In the gospel reading, Jesus said to his disciples, They will expel you from the synagogues; in fact, the hour is coming when everyone who kills you will think he is offering worship to God. They will do this because they have not known either the Father or me (John 16:1-3). While everything that Jesus said is appropriate for all times and seasons, these words have particular resonance for St. Athanasius, whose feast we now remember and celebrate.
By all accounts, Athanasius was a man of many gifts. Brilliant in both academics and his understanding of people, at ease as pastor of a large patriarchate yet equally comfortable amid the solitary contemplatives in the desert, a gentle man not prone to anger but at the same time a tenacious defender of the faith.
Athanasius was born around the year 298 into a Christian world on the throes of tearing itself to pieces over a heresy known as Arianism. Named after its progenitor, a priest named Arius, it sent a shock wave through the world by preaching about Christ that “there was a time when he was not.” The Arians believed that only the Father was truly God; as great as he was, Jesus was a creature, not God. The idea spread like wildfire, and by the time Constantine legalized Christianity, the faith was a house divided threatening to collapse upon itself.
A good general but no theologian, Constantine convened a worldwide Council in 325 to bring the sides together and solve the problem. Athanasius, then deacon and secretary to the Patriarch of Alexandria, quickly saw that biblical arguments were futile; each side interpreted Scripture to suit its own beliefs. He and a small group of defenders outmaneuvered the Arians by moving from exegesis to philosophy. They argued that Jesus must fully share the eternal, divine nature of the Father; to relegate him to the status of a creature, no matter how godly, would be to say that he was subject to error and to change, including from good to evil. Hearing this horrified even many Arians. Their position was overwhelmingly rejected. To this day, we still recite every week the words first written at that Council, perhaps by Athanasius himself: God from God, Light from Light, true God from true God; begotten not made; consubstantial with the Father…
Recall Christ’s words: The hour is coming when everyone who kills you will think he is offering worship to God. It is a sad fact that we in the Church are often our own worst enemy. The Arian leadership resolved that what they could not win in Council, they would take by subterfuge. Athanasius, newly elected Patriarch of Alexandria and much loved by his people, was a primary target. The Arians boldly went after him, seeking nothing less than his disgrace and death. They fabricated scandals, perjured themselves and, aided by Arian-leaning or pagan emperors, forced Athanasius into five exiles spanning seventeen years.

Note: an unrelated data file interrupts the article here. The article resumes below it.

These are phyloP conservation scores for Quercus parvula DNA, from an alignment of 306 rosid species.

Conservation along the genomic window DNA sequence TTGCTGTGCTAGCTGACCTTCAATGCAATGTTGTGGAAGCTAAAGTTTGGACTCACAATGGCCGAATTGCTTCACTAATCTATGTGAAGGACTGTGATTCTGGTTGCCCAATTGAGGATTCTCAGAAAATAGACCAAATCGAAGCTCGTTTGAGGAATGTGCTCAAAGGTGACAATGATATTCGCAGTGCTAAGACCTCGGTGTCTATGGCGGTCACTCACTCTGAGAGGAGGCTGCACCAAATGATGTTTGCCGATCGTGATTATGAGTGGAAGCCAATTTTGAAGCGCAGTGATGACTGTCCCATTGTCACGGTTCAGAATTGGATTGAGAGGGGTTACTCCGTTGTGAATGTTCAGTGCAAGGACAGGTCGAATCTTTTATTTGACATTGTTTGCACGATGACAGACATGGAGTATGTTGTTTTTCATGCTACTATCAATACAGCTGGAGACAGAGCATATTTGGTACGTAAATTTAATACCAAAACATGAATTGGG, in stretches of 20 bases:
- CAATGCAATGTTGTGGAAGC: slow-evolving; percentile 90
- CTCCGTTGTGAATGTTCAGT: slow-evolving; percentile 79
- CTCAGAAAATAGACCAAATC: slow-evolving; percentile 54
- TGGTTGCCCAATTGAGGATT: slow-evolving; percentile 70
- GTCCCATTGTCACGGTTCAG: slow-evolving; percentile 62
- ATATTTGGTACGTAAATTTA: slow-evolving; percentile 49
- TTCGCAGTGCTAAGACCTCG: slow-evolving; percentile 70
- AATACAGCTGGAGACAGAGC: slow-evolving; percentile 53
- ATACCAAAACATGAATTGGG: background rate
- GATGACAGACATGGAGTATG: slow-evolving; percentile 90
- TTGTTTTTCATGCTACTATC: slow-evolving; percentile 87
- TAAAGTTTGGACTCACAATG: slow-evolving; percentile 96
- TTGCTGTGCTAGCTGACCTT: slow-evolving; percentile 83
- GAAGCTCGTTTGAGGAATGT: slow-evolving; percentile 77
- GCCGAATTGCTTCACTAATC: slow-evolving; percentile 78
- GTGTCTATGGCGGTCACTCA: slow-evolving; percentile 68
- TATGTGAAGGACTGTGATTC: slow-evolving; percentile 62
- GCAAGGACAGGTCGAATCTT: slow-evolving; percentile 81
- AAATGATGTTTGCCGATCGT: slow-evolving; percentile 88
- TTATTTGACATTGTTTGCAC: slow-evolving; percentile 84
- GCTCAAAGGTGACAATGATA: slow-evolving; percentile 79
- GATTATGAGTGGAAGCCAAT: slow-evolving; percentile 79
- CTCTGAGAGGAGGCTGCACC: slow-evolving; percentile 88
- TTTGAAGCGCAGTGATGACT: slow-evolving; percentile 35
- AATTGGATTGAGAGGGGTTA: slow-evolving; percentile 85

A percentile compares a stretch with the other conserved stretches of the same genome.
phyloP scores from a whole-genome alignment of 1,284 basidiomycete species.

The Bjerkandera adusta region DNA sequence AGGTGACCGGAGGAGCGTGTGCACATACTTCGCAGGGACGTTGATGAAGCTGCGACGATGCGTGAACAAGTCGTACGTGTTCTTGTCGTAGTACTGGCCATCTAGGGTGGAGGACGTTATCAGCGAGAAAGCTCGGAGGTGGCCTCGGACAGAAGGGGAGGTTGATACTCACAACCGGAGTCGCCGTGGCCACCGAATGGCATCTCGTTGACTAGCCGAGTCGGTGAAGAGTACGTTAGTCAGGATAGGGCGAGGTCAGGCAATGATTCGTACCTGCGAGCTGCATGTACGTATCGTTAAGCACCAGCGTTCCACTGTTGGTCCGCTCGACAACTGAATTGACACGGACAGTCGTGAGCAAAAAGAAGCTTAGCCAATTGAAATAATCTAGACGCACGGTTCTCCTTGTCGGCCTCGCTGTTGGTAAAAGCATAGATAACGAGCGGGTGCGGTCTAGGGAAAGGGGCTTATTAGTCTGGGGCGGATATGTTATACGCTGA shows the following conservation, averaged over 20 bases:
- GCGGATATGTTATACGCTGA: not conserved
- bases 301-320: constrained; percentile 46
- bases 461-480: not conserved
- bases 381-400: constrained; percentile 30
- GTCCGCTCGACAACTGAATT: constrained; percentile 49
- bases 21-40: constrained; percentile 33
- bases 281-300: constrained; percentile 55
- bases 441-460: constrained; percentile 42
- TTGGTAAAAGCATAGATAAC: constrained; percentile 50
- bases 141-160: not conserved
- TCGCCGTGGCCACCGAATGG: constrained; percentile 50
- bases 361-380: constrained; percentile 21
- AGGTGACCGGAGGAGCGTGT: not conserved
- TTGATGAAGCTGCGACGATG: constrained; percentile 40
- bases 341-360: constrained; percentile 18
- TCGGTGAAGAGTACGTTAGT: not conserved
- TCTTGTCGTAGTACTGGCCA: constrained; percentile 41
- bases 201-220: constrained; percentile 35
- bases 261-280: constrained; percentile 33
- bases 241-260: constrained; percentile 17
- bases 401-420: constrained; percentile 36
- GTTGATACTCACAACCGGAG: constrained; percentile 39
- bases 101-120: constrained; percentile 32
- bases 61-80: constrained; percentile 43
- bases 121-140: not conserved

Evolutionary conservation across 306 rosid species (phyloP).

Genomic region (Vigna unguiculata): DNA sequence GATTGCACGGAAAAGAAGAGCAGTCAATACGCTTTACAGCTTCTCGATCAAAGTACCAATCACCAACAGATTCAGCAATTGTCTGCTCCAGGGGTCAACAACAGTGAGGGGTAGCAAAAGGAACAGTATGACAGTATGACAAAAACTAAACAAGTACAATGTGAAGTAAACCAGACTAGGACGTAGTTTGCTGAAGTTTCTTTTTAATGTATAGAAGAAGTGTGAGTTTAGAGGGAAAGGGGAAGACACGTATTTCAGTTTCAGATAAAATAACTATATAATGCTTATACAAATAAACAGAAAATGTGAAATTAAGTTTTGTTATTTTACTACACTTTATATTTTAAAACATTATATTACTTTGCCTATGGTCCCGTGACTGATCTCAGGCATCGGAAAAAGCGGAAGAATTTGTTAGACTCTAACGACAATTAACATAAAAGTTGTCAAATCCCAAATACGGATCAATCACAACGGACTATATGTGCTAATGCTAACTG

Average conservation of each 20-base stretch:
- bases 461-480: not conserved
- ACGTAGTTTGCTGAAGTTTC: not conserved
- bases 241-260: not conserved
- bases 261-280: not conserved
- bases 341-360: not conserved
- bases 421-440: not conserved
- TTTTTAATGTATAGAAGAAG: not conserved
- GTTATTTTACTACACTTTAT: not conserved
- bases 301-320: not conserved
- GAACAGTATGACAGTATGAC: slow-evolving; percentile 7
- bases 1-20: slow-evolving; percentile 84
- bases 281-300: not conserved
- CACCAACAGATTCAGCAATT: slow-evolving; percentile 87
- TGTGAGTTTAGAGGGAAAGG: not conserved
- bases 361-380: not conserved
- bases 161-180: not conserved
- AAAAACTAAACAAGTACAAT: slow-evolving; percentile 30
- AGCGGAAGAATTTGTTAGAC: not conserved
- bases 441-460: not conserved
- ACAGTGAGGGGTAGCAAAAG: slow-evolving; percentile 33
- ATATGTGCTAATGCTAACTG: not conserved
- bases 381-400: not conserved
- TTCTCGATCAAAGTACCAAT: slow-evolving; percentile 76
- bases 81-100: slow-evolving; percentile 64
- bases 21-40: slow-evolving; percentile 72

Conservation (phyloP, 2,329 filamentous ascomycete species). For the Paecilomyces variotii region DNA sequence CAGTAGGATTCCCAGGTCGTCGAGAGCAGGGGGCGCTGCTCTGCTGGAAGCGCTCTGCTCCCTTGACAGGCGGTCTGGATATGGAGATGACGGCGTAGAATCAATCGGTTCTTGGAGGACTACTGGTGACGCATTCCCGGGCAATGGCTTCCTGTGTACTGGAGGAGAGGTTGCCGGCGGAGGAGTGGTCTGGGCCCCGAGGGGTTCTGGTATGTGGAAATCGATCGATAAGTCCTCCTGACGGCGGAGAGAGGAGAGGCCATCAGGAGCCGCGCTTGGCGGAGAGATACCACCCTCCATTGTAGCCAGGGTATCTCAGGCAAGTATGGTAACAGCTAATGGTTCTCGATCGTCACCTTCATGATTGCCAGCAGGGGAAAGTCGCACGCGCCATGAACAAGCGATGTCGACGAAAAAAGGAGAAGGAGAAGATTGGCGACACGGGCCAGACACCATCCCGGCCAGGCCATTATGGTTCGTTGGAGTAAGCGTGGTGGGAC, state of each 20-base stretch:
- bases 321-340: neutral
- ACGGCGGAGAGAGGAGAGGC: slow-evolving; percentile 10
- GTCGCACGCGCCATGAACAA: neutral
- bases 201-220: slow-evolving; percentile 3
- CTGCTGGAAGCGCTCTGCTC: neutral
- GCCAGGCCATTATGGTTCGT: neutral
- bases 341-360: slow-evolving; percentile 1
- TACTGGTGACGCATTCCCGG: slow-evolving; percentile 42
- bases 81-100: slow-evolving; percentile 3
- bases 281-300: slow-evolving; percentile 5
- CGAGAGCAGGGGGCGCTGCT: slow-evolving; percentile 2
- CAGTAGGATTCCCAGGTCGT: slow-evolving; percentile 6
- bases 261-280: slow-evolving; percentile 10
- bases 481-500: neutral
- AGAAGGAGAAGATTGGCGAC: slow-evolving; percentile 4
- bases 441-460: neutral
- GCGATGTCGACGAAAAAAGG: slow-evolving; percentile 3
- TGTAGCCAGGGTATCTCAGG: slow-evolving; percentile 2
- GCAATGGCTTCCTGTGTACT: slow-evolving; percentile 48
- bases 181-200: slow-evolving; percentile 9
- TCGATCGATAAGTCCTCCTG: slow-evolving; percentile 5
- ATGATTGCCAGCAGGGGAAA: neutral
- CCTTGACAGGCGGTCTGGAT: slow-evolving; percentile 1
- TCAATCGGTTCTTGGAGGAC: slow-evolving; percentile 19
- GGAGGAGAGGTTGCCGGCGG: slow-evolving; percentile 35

Yet, recall that Jesus also said, And you also testify, because you have been with me from the beginning (John 15:27). If Athanasius did anything, he certainly testified. Instead of spending his years of exile in angst or despair, he took refuge where he could, not least among the desert fathers, and wrote extensively. He taught and encouraged his flock, gave outstanding defenses of the faith, and shaped the Western world’s understanding of monasticism by writing on the life of his friend St. Anthony of the Desert. These works together with treatises on Arianism and theological topics such as the Incarnation earned Athanasius the title Doctor of the Church.
Some of the histories refer to him as Athanasius contra mundum (Athanasius against the world). He spent his ministry in a world that was increasingly Arian, hostile to the orthodox, and many wanted him silenced. Yet, the bishop kept in mind the words of Jesus: they have not known either the Father or me (John 16:3), and loved the world too much to let it go its own way. Athanasius knew that heresy could only triumph where people were ignorant, where they didn’t know the Father or the Son. God had provided him the office, the education, and the opportunities; it was then up to him to use these gifts to bring the truth to whoever would accept it and leave the consequences to God.
In a way, little has changed over the centuries. We find ourselves in a world increasingly hostile to Christianity; many would like us silenced as well. This we cannot do. Like Athanasius, we must look with love upon the world, consider the gifts that we have been given, and seize the opportunities that Christ has laid before us.
St. Athanasius, pray for us.
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